- Streamlining human-computer interactions: To speed up redundant computer interactions such as copy-pasting information across platforms, companies use digital rule-based programs called “robotic process automation” that replicate the interactions of a human navigating through computer interfaces.
- Shift scheduling: AI-driven tools are used for “smart scheduling” which can reduce unassigned time. Although these systems can be designed and used to give workers more control over their hours, they are frequently used as a form of worker surveillance, cited as a cause of high worker burnout and turnover.
Impacts of Automation
Availability of Jobs
Research on the impact of AI adoption on the availability of jobs and wages is not clear-cut. Some groups predict that the impact will depend on the specific use case and application of the AI tool, while others say that there is a real chance that AI deployment will ultimately lead to pervasive unemployment. Regardless of the net impact of AI adoption on jobs overall, it is clear that some jobs will be lost, leading to:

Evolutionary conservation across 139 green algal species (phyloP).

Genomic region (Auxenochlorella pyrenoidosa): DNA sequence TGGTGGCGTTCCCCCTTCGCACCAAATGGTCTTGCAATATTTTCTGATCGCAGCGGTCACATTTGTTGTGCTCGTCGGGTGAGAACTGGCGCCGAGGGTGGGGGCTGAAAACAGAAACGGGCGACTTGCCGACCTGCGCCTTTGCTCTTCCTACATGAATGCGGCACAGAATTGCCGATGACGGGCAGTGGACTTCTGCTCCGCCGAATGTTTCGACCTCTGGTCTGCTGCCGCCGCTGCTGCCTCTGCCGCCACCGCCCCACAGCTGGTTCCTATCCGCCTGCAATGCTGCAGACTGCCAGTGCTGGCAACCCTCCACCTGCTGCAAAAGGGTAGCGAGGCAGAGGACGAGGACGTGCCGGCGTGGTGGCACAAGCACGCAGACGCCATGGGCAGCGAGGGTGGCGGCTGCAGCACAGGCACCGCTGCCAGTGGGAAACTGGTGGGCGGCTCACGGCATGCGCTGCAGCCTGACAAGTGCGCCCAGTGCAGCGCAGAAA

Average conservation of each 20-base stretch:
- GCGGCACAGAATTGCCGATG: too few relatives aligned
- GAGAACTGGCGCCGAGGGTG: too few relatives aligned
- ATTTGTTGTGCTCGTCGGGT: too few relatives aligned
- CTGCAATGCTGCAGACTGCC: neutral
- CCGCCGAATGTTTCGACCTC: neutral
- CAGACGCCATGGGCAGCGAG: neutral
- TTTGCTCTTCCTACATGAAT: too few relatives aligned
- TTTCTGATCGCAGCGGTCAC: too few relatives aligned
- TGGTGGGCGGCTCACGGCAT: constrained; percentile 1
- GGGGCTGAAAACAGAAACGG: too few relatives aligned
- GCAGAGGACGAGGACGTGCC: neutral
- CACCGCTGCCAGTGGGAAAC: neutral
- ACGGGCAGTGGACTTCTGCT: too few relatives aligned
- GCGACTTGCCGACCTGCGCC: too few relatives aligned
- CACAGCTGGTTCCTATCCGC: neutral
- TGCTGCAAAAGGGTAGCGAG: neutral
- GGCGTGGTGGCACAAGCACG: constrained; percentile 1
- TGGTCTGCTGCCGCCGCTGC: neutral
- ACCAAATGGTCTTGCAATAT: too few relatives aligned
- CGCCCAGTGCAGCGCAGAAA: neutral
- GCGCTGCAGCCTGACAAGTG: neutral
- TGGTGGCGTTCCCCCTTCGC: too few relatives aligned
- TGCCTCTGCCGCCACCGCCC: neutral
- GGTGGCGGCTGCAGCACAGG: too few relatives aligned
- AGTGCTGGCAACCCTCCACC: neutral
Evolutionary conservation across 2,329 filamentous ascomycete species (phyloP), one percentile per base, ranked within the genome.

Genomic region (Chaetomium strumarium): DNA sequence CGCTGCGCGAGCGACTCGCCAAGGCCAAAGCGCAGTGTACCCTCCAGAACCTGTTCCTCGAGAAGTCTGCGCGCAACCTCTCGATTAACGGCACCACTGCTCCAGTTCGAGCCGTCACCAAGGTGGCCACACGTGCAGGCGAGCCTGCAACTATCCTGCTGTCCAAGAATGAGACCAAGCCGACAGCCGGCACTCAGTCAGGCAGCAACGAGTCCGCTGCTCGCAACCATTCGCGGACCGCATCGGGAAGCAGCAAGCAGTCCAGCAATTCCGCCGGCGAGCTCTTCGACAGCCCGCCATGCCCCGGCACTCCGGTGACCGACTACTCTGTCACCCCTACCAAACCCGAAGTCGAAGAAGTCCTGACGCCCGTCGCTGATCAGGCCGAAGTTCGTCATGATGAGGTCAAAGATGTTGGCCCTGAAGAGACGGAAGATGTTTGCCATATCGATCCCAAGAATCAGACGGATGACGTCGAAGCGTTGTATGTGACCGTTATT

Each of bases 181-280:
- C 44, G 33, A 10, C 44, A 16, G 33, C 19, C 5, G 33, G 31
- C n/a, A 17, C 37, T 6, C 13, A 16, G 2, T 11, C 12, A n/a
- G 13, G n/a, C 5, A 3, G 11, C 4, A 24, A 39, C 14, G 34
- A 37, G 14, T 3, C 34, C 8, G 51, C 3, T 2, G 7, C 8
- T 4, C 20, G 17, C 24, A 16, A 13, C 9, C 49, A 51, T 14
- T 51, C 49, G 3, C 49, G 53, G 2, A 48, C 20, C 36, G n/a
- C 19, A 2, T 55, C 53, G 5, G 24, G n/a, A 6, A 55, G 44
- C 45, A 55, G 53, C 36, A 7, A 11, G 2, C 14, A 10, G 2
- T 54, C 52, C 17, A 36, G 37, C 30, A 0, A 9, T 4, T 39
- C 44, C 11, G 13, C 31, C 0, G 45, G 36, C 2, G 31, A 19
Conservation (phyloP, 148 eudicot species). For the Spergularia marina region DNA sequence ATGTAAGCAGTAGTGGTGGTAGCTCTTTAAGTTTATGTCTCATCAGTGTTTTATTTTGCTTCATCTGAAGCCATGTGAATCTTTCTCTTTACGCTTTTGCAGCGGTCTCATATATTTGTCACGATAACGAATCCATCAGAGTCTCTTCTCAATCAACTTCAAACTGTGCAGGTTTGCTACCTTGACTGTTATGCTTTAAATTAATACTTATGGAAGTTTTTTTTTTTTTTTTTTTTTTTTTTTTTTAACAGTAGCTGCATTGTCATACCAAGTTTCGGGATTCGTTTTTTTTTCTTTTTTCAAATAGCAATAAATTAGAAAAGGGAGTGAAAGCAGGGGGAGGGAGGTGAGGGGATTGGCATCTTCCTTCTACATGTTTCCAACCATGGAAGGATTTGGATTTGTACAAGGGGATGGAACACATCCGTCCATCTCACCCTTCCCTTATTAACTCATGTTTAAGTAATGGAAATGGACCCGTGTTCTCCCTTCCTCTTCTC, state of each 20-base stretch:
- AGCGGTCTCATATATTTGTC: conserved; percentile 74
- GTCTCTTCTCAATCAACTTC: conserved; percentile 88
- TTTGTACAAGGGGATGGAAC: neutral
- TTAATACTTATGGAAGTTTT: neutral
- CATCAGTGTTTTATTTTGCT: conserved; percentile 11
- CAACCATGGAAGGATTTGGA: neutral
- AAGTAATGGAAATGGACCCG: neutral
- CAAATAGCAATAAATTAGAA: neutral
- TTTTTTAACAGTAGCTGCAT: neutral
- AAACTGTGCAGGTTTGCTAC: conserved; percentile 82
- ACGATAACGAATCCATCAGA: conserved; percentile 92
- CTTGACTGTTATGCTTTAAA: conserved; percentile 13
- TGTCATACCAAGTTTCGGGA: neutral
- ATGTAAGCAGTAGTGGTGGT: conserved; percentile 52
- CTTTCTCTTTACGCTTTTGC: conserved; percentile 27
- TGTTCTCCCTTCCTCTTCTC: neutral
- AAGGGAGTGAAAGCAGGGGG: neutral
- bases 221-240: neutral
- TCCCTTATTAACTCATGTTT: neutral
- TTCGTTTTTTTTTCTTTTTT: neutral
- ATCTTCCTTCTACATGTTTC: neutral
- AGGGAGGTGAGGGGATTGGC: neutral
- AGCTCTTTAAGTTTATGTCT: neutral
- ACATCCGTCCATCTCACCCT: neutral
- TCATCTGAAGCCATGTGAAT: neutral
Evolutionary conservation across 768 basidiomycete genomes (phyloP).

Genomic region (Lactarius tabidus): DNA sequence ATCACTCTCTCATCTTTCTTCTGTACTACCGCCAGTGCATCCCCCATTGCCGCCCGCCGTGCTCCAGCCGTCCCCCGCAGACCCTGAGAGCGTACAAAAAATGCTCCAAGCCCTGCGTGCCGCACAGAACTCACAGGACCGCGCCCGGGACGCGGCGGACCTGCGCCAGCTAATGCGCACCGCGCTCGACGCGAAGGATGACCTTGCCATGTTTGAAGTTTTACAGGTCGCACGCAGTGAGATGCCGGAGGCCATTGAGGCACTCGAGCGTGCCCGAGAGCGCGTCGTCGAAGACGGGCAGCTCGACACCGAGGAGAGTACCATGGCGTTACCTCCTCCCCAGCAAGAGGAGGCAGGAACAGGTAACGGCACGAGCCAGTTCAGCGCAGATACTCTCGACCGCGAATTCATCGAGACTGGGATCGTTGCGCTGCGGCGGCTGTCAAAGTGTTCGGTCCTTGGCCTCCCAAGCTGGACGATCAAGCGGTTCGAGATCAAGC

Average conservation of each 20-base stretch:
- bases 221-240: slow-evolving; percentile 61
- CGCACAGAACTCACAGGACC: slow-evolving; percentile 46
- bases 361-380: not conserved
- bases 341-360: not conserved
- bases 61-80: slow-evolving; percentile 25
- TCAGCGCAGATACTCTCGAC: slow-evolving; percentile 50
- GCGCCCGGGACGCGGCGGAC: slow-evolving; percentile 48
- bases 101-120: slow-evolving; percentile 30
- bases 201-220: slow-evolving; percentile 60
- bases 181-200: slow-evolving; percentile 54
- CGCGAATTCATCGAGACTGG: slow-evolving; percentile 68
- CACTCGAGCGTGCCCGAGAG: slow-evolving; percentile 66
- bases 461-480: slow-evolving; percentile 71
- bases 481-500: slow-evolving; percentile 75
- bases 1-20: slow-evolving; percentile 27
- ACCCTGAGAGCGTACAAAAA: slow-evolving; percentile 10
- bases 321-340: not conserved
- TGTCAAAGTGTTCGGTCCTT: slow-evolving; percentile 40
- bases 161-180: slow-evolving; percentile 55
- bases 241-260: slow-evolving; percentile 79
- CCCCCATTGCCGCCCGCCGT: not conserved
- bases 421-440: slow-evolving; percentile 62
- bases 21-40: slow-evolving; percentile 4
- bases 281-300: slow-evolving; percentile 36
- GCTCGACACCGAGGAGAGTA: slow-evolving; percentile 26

- Fewer jobs focused on routine tasks: Workers without specialized skill sets and workers performing routine or replaceable tasks may struggle to compete with automation.
- Disproportionate displacement: Women (nearly 30% of the frontline manufacturing workforce), workers of color (nearly 30%), and workers without a 4-year degree (nearly 71%) are more likely to face disproportionate displacement.
- Lower barriers to entry: Automation that simplifies tasks can make a role accessible to a larger number of potential workers, but this can also result in greater competition for roles.
- Training challenges: The benefits of AI tools are greater for those with specific training and roles, disproportionately putting certain workers, especially those over 40, at higher risk of job displacement due to automation.
People promoting AI as beneficial to the future of work have advocated that it can free up workers from dirty, dull, or dangerous tasks, allowing them to instead focus on higher-value activities that enable upward mobility internally within the organization. Commonly mentioned benefits include:
- Making industrial work safer: Minimizing direct contact between a human worker and dangerous machinery via robotics can improve safety in industrial workplaces.
- Reducing physical labor requirements: Manufacturing work has historically been physically demanding and taxing, limiting the number and tenure of workers in the field.
- Freeing workers up from undesirable labor: Automation can reduce the amount of necessary tedious or repetitive work.